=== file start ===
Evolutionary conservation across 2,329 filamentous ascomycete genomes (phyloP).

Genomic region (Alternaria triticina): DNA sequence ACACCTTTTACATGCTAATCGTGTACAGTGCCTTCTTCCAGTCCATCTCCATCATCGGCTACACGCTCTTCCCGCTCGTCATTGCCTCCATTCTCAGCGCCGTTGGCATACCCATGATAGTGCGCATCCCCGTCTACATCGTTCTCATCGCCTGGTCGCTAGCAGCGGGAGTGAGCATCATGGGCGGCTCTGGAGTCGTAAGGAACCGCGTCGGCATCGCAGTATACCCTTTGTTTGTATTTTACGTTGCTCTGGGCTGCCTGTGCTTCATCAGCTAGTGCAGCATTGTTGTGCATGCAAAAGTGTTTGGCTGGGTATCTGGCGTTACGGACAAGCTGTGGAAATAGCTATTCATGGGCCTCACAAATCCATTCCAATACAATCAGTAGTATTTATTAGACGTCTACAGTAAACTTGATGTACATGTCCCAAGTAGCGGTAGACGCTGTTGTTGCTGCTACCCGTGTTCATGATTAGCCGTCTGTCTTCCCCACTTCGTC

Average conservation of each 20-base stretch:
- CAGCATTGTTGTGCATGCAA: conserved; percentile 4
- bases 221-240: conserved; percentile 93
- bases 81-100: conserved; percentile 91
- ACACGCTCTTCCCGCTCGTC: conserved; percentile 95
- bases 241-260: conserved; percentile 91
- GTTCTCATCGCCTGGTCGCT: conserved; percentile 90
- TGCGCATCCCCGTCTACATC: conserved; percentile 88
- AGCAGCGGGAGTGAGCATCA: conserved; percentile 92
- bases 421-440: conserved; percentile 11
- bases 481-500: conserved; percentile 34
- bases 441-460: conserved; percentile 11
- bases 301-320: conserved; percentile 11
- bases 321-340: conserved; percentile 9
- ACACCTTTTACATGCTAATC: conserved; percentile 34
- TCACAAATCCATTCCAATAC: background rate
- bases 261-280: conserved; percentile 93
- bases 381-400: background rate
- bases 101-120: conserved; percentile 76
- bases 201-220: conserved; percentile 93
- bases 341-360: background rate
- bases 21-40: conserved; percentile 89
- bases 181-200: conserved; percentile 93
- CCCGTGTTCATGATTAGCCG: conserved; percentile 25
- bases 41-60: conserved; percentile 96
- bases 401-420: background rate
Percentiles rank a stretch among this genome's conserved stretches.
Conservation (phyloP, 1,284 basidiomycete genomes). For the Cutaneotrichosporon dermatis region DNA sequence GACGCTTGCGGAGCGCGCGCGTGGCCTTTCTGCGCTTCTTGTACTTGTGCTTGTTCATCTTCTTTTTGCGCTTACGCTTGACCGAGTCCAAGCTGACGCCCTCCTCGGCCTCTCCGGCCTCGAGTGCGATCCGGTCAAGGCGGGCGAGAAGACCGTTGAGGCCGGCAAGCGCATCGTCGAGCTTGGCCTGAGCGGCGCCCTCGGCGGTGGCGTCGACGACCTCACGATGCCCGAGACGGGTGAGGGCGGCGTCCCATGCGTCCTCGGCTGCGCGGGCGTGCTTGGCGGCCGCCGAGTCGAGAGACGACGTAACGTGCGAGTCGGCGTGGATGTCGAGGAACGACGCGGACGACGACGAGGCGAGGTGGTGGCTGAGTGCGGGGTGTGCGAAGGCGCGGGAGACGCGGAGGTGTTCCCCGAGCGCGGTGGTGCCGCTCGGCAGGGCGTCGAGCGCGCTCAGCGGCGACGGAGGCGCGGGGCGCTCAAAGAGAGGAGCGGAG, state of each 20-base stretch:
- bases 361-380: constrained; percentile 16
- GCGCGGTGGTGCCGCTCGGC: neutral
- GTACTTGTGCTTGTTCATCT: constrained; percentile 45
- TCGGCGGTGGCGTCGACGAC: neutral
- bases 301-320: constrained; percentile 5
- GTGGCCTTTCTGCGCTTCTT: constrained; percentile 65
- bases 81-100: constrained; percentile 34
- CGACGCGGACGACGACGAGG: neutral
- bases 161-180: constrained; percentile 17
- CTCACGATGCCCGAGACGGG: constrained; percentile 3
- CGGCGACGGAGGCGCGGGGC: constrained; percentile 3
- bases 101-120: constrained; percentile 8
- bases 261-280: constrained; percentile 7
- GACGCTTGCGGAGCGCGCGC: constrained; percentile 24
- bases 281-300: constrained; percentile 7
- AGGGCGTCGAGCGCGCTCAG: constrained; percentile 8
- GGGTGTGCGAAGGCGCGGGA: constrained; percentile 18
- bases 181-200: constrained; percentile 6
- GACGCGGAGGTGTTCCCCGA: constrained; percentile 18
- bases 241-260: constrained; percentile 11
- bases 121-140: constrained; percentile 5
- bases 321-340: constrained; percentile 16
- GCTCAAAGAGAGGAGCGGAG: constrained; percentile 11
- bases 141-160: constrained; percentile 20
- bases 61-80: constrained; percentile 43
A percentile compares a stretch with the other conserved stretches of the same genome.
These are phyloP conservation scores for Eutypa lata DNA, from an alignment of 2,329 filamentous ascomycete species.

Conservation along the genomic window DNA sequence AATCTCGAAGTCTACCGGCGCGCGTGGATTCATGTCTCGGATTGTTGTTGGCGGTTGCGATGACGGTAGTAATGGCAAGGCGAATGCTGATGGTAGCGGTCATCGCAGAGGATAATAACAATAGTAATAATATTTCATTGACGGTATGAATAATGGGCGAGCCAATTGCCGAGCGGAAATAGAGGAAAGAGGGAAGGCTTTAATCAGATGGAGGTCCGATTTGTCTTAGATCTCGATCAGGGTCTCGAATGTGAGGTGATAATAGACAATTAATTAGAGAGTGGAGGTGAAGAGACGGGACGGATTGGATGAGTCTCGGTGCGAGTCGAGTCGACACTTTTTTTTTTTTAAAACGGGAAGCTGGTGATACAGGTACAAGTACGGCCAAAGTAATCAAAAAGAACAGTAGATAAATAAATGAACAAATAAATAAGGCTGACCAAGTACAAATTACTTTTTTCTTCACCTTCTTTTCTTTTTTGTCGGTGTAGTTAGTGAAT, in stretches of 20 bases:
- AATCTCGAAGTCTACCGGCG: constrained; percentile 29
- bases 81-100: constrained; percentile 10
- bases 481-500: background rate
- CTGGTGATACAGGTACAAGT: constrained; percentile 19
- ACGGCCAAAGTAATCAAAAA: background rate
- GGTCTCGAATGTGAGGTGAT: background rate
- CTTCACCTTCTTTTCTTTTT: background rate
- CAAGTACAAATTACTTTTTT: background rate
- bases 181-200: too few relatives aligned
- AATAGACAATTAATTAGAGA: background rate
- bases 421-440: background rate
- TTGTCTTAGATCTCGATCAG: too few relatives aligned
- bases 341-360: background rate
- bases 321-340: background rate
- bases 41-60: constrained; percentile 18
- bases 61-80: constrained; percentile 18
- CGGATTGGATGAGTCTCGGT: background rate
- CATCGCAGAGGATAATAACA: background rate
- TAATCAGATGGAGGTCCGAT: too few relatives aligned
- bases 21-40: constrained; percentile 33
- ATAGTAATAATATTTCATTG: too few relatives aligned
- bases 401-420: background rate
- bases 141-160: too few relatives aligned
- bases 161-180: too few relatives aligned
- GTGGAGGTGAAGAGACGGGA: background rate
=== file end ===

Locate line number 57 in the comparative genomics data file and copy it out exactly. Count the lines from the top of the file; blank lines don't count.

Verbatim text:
These are phyloP conservation scores for Eutypa lata DNA, from an alignment of 2,329 filamentous ascomycete species.